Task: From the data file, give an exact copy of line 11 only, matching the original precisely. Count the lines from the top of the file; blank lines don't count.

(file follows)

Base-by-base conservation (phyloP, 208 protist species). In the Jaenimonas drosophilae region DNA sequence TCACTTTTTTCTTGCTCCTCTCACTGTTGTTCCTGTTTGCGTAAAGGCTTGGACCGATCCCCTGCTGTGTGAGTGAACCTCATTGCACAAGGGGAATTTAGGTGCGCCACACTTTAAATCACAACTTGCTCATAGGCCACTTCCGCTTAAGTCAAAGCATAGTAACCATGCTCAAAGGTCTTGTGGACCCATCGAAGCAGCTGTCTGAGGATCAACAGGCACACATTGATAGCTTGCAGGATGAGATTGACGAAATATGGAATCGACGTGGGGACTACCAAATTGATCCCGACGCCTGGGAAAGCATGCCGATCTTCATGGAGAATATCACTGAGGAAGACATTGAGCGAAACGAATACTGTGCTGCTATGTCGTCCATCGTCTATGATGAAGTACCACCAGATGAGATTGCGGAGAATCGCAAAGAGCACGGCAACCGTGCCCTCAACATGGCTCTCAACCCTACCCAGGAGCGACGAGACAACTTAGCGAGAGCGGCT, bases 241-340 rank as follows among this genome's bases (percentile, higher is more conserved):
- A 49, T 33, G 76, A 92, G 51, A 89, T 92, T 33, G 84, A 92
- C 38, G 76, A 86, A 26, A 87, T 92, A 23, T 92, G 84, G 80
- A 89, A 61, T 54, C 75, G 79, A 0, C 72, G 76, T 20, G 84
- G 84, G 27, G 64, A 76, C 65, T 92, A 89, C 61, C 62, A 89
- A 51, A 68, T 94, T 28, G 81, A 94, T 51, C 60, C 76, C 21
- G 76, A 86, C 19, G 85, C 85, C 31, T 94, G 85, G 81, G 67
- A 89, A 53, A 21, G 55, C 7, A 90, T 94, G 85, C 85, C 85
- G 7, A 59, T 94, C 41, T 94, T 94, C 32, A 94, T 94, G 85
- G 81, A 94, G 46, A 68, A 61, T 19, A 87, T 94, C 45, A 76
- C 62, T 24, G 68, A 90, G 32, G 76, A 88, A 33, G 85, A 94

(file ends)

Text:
- C 62, T 24, G 68, A 90, G 32, G 76, A 88, A 33, G 85, A 94